Apple, Cisco and IBM prove that stock buybacks are a sham

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Another earnings season, another load of massive stock-buyback announcements.

In the past few weeks alone, we saw:

• A $4 billion boost to General Motors’ stock-buyback plan, bringing the total $9 billion.

• A new $4 billion buyback plan from MasterCard

• A new $10 billion buyback program at battered oil company Schlumberger

The repurchase amounts are big, and they are only getting bigger.

“Among the 1,900 companies that have repurchased their shares since 2010, buybacks and dividends amounted to 113% of their capital spending, compared with 60% in 2000 and 38% in 1990,” Reuters said in a recent special report on the buyback craze.

You would think that with all that cash being plowed into stock buybacks, investors would be reaping the rewards. But, sadly, more often than not, the buybacks are simply a waste of money as shares are bought at inflated values, diluted by employee stock awards and ultimately come at the cost of growth and innovation.

Here’s why stock repurchases are good for nothing, and why companies like Apple , Cisco and IBM need to wake up and stop wasting their money on buyback boondoggles.

Stock buybacks are often ill-timed

Amusingly, corporations frequently embark on massive buyback schemes after they have seen big growth, not before. That means they are particularly susceptible to buying shares at a peak.

And when you’re deploying billions of dollars, paying even just a 5% or 10% premium can add up to serious waste.

A great example is Apple, which tried to appease Wall Street as its growth slowed in 2012 by announcing a stock-buyback plan. And it began that mission by spending almost $2 billion between Sept. 30 and Nov. 3, 2012, in the range of $80 to $90 a share (adjusted for splits).

Apple then proceeded to crash to as low as the $50s in 2013, and didn’t reclaim the $90 mark until mid-2014.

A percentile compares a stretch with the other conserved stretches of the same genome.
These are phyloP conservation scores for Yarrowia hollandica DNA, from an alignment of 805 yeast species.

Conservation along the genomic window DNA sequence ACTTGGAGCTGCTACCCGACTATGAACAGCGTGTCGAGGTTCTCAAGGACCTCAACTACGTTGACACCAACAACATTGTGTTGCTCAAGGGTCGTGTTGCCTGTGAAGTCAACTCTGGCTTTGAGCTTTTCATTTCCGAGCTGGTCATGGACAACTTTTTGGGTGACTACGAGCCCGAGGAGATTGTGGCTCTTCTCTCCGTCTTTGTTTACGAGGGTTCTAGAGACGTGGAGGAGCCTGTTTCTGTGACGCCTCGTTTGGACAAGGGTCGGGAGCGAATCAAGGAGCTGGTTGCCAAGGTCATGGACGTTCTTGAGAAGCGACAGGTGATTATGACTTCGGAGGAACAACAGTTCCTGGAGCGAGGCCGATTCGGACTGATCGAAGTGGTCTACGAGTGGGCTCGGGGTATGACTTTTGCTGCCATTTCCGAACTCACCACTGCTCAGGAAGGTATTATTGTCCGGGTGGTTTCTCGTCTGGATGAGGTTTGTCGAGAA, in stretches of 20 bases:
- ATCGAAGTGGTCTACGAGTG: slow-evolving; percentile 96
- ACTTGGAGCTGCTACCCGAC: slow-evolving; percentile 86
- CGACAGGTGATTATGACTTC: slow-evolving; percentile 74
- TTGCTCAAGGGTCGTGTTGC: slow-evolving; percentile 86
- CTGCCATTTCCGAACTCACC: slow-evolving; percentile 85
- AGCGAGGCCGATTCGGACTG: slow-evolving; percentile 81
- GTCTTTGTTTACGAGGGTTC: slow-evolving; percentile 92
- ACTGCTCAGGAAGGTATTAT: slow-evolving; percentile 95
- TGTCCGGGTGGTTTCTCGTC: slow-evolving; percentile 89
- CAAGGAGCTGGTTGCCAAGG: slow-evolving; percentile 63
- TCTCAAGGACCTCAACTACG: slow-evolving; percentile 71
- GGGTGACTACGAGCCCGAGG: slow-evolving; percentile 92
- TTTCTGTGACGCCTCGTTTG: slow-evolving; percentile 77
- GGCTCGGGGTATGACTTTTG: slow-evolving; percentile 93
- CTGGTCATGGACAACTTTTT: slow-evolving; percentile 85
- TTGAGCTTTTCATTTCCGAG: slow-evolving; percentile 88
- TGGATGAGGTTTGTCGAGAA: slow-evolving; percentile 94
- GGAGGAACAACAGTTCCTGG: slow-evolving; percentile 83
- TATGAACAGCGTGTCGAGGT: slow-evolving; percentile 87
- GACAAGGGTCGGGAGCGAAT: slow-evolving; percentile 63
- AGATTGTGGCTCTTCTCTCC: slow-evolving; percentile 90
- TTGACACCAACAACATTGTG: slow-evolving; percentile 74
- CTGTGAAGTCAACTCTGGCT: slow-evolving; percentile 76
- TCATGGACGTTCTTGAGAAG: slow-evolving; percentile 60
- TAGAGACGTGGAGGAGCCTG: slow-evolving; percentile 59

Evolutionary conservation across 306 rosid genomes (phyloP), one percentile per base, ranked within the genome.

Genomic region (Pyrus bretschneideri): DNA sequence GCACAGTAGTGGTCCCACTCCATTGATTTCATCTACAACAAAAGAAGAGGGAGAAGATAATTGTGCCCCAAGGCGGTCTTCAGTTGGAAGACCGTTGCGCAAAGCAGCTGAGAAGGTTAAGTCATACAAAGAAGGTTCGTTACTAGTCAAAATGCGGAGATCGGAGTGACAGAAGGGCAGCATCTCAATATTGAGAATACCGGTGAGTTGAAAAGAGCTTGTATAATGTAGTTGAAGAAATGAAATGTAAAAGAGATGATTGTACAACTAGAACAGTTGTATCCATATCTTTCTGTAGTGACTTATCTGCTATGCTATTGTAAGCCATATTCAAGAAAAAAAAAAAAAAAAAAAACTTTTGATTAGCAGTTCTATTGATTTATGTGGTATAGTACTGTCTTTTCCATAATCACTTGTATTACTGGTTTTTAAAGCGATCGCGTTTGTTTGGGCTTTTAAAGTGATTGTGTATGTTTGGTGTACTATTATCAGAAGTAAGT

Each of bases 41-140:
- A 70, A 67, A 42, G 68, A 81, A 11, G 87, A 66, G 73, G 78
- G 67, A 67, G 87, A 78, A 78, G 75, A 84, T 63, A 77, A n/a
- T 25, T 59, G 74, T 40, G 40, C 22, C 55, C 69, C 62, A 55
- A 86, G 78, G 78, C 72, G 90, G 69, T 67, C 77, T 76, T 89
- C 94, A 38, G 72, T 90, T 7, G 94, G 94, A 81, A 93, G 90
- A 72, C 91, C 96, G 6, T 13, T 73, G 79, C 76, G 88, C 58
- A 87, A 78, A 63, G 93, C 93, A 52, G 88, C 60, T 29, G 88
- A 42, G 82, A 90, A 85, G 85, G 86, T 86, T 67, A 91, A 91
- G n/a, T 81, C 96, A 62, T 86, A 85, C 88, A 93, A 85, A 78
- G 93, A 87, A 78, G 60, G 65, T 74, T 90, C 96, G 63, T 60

Now, the buyback bulls may assert that Apple wisely kept the pedal down across these lows to keep buying its shares at what is roughly half the current share price. However, that’s hardly a defense considering Apple’s stock has gone basically nowhere since the start of this aggressive buyback plan; the shares are falling close to $90, where Apple was after launching the scheme back in 2012.

And by the way, that includes a $6 billion accelerated share repurchase in May 2015 at an average price of $124.24 — on top of $7 billion spent in the fiscal second quarter of 2015 for an average price of $124.11, and $4 billion spent in the fiscal third quarter of 2015 for an average price of $128.08!

That’s a 30% premium from current prices that investors may not see again in 2016 after a rather ugly first-quarter earnings report.

As Warren Buffett famously said in his 2012 letter to Berkshire Hathaway shareholders: “In repurchase decisions, price is all-important. Value is destroyed when purchases are made above intrinsic value.”

Apple apparently hasn’t gotten that memo.

Phantom buybacks don’t actually reduce shares

Worse than buying back shares for a big premium, however, is buying back shares aggressively and not actually reducing the outstanding share amount.